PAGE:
1st light for SKA telescope
Maybe you know that radio waves – at the far end of the electromagnetic spectrum – are longer than waves of visible light. That’s why radio astronomy benefits from very long baselines … long distances between coordinating antennas. The greater the distance between antennas, the more clearly the telescope can “see” in radio. Since the 1990s, astronomers have been picturing and planning an extremely big radio telescope, the biggest yet! SKA stands for Square Kilometre Array.
When its first stage is completed in the late 2020s, it’ll be the biggest radio telescope in the world. Its antennas are to be located at two sites, one in Australia and one in South Africa (and, eventually, several other African countries). The South Africa site – called Karoo – will host 197 dish-type antennas. On January 25, 2023, the SKA Observatory reported that its prototype telescope at Karoo – called SKAMPI – achieved first light, with an image of the southern sky in radio.
And that’s real progress!
The uncalibrated image above shows radio emission from a sweep of the heavens including from the center of our home galaxy the Milky Way and the radio source at the Milky Way’s heart know as Sgr A (likely related to our galaxy’s central black hole), plus the bright radio galaxy Centaurus A, plus both of the Magellanic Clouds (large and small), and some Milky Way star-forming regions.
SKA’s South African prototype antenna – called SKAMPI (an acronym of Square Kilometre Array and the Max Planck Institute for Radio Astronomy) – is itself a radio telescope. On its own, it will learn of pulsars and radio emissions of our Milky Way galaxy. But that’s far from its only purpose. SKAMPI is a prototype for the 197-dish antenna array that will form the South African portion of the SKA Observatory.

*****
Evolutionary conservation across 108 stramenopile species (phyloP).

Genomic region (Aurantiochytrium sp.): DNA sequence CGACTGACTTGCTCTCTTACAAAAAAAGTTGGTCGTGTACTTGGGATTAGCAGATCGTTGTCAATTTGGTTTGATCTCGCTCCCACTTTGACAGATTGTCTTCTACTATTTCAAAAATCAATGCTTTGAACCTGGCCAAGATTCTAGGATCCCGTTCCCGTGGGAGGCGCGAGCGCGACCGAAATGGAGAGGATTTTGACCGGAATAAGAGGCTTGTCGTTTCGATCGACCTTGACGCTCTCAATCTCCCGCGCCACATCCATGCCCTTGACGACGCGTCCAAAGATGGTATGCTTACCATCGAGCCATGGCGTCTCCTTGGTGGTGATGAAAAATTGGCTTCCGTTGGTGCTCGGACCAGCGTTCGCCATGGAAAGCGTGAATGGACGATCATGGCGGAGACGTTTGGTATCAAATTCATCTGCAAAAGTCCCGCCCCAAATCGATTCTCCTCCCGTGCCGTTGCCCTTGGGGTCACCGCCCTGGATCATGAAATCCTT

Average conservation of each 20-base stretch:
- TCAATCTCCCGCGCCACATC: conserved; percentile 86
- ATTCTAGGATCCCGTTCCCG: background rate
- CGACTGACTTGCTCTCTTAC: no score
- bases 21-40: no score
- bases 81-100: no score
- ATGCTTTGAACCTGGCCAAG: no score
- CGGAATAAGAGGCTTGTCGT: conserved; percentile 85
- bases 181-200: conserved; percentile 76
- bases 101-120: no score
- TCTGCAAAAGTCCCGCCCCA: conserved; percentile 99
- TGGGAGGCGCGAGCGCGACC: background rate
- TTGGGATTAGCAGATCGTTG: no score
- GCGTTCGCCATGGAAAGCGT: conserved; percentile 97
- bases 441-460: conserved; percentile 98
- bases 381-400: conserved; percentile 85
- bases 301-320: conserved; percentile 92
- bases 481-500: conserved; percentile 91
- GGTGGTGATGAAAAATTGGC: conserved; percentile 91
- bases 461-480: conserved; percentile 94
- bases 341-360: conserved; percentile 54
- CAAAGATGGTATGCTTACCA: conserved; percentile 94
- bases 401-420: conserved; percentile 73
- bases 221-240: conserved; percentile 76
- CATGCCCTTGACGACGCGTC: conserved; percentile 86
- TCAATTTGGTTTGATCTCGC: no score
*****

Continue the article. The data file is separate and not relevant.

First light = first image of a new instrument
A new astronomical instrument’s first use that results in an image is called first light. This concept is not as commonly given to radio telescopes, as their construction and first use is more incremental, unlike, for example, the Webb Space Telescope. The Webb’s first light image could not be measured until it had arrived to its final home in space. Also, a radio telescope observes in the radio segment of the electromagnetic spectrum, not optical light. But the only real difference is that radio waves are much longer than the wavelengths of light our eyes perceive. (And on that note, the Webb observes at infrared, just a bit longer wavelength than optical light).
Radio astronomy arrays get better resolution
In radio astronomy, combining many telescopes into an interferometric array, increases the resolution. In short, the larger the telescope, the better the resolution, but practical constraints makes it impossible to build a single dish that large. The Chinese FAST is currently the world’s largest single-dish telescope at 500 m (1640 feet). An array has the resolution of a virtual telescope as large as the longest distance between the antennas. In the case of SKAO, this translates to one telescope dish 150 km (93 miles) in diameter, instead of the 15 m (50 feet) of each individual antenna.